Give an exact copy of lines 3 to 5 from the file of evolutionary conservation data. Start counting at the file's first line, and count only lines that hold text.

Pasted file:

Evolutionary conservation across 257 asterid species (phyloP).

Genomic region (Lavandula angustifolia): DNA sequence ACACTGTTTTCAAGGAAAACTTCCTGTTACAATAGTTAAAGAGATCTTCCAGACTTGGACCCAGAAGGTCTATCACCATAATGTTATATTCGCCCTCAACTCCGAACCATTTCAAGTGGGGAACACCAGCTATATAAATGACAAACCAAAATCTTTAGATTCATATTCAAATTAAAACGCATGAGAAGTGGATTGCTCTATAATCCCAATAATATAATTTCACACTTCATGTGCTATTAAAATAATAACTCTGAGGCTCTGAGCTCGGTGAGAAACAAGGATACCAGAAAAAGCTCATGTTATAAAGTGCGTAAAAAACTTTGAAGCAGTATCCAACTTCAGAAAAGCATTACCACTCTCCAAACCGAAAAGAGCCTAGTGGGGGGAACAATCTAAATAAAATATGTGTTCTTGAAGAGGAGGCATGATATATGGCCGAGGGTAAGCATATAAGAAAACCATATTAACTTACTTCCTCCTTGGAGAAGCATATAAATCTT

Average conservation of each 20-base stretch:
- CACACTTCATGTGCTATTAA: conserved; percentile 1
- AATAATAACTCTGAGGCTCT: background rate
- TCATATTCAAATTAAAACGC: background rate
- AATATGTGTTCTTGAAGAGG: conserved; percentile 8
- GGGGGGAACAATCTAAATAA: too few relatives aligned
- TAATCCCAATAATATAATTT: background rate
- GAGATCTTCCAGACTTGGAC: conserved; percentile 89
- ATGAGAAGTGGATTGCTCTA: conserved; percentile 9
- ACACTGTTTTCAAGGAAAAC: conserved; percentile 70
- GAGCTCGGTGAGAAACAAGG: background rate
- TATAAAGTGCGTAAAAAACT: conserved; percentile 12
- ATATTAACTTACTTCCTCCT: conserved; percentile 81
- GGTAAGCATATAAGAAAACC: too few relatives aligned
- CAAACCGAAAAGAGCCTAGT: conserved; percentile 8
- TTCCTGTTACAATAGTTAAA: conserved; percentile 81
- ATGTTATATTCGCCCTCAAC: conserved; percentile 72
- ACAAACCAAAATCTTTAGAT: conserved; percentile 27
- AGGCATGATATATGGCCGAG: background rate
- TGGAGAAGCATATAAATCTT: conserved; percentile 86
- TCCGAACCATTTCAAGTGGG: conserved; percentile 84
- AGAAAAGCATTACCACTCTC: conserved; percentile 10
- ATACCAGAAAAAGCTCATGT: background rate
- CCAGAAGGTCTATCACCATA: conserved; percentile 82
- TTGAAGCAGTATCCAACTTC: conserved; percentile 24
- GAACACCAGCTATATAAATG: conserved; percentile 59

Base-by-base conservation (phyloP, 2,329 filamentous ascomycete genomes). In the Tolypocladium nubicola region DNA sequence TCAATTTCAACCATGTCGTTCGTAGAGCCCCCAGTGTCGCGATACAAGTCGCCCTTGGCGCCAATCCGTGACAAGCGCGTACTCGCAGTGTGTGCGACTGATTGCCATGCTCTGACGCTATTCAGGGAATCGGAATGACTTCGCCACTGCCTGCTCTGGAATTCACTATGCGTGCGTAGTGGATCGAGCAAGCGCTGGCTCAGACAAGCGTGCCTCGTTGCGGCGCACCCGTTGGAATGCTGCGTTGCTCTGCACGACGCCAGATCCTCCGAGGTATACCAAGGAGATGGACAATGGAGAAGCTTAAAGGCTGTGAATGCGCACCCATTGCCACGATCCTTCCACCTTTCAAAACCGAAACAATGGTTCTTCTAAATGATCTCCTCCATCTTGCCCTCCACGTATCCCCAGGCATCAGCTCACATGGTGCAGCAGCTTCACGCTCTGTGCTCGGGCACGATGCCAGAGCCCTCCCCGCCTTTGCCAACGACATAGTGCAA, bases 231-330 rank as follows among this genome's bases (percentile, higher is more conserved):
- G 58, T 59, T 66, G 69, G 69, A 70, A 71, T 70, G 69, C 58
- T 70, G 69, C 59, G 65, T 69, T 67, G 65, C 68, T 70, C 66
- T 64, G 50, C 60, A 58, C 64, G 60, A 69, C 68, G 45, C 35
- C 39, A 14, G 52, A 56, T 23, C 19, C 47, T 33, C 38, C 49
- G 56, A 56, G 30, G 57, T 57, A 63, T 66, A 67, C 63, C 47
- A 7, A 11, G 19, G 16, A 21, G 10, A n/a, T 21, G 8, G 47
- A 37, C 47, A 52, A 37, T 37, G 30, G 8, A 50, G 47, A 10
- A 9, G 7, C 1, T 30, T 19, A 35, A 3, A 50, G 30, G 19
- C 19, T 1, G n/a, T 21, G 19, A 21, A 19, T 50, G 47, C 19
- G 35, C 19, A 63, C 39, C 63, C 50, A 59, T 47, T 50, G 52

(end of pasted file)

Average conservation of each 20-base stretch:
- CACACTTCATGTGCTATTAA: conserved; percentile 1
- AATAATAACTCTGAGGCTCT: background rate